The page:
New Standard Reduces Heparin Potency

Beginning next week, heparin shipped to hospitals and pharmacies will be about 10% less potent than that currently available, a change that is likely to have clinical implications when the drug is administered as a bolus IV dose, the FDA said today.

The loss in potency is the result of new manufacturing controls -- including a new reference standard for the drug's unit dose -- adopted by United States Pharmacopeia (USP), a nonprofit standards-setting organization.

The FDA has known for months that the reference standards for heparin would change, but learned only three weeks ago that the change would reduce potency, said John K. Jenkins, MD, director of the office of new drugs, at the FDA's Center for Drug Evaluation and Research.

The difference in potency, which is estimated at about 10% per labeled unit, is unlikely to affect subcutaneous administration because there is a wide range of bioavailability when heparin is administered by that route, he said.

Jenkins said the new standard has been in the works since 2007, when contamination of heparin resulted in hundreds of severe allergic reactions and deaths as well as widespread recalls and shortages.

When USP circulated the new drug monograph for comment during the spring and summer, "there was little concern about clinical significance," but as manufacturers began making heparin using the new standard, one of the companies discovered the difference in potency and informed the FDA, Jenkins said.

The FDA then contacted other manufacturers and confirmed that the reduced potency was observed by all drugmakers using the new reference standard.

At that point, the FDA contacted USP to determine if the rollout of the new standard could be delayed until in vitro and in vivo testing could confirm the exact potency range.

But by then, it was too late. The four makers of heparin -- APP, Hospira, Baxter, and B. Braun -- had all retooled their manufacturing processes to make the drug based on the new standard, which takes effect today.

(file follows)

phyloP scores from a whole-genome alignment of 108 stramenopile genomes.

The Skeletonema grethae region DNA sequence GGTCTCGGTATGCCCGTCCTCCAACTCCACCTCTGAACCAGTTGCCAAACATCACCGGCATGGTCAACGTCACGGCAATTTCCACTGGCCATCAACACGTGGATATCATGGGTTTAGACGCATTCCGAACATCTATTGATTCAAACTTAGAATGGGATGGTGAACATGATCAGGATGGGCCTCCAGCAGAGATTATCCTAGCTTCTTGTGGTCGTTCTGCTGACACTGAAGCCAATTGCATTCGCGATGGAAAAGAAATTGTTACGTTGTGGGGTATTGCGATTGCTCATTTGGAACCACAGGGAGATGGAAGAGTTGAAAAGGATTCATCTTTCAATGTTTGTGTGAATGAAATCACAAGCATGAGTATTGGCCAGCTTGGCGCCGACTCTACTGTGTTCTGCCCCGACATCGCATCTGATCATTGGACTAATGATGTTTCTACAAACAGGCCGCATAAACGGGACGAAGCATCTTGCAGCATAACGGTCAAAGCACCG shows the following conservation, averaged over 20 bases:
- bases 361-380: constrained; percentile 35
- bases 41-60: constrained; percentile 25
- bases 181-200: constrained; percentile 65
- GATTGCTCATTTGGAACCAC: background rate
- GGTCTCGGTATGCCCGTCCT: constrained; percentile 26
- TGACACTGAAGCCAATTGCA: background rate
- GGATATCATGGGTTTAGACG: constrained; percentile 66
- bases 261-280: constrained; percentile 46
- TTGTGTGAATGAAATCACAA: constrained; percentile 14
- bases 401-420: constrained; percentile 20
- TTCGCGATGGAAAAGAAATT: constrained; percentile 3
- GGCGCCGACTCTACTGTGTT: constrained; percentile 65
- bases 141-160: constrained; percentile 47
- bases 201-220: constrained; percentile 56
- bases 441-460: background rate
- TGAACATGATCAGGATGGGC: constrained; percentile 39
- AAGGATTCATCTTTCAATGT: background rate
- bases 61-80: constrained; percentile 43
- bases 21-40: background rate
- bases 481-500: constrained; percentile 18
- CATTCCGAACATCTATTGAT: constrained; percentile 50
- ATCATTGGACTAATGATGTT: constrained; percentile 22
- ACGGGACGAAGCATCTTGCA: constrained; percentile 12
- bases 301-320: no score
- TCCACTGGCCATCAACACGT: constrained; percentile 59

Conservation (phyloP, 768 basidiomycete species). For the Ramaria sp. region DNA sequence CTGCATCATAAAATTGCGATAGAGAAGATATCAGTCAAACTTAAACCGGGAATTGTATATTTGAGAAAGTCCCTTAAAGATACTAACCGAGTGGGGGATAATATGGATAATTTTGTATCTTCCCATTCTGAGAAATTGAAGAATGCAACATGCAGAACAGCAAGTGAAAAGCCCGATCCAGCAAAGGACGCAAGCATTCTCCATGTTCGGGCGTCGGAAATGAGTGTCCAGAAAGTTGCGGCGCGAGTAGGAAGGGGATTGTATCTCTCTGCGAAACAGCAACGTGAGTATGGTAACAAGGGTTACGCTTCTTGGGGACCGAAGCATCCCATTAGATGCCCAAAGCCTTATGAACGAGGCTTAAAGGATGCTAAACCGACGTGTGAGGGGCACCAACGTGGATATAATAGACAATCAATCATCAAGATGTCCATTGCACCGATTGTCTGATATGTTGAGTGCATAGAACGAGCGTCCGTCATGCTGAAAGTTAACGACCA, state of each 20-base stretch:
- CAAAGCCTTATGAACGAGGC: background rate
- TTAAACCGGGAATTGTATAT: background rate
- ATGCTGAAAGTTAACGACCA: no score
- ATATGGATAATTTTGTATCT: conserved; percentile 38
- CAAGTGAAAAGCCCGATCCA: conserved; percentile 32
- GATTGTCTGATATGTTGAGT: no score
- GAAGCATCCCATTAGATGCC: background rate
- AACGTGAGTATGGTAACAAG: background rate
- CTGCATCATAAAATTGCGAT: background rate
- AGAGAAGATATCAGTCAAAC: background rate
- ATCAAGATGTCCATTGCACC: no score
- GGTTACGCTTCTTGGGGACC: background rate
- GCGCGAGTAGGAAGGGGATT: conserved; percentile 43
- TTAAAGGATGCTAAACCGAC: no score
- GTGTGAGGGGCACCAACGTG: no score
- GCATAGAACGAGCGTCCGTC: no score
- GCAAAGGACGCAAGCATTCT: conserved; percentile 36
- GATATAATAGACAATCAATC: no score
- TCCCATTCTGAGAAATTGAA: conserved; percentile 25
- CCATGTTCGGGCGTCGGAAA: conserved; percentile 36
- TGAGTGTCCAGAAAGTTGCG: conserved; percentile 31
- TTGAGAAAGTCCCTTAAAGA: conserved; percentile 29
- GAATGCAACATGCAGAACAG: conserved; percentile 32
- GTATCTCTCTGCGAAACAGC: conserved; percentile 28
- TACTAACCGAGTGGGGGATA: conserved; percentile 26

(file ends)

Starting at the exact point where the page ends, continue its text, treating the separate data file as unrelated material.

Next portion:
The best that the FDA could manage was an agreement to delay shipment of the new heparin until Oct. 8, Jenkins said.

To differentiate "new" from "old" heparin once supplies hit the shelves, the four manufacturers have agreed to special labeling on the new product.

Three companies -- APP, the largest manufacturer, which markets heparin in vials; Baxter, which sells the drug in IV bags; and B. Braun, which also markets heparin in IV bags -- have all agreed to add the letter "N" next to the lot number or expiration date on labels of "new" heparin.

The fourth manufacturer -- Hospira which markets heparin in intravenous bags, vials, and syringes -- said it will identify the new heparin with a unique numbering system.

Meanwhile, the FDA is cooperating with the companies to conduct both in vitro and in vivo testing to determine the exact extent of the potency difference. The in vitro tests should be completed in a few weeks, but "animal tests will take longer," said Jenkins. He estimated the in vivo results would be available in less than two months.

But even with those test results, the FDA may not require changes in heparin labeling because dosing of the drug has always been a matter of "individual monitoring of patients" to determine the anticoagulant effect.

Regardless of potency, Jenkins said, heparin should continue to be dosed based on results of patient monitoring.

1 التعليقات:

Liane 6 October 2009 at 15:37  

Here is another article regarding the decreased potency of Heparin:

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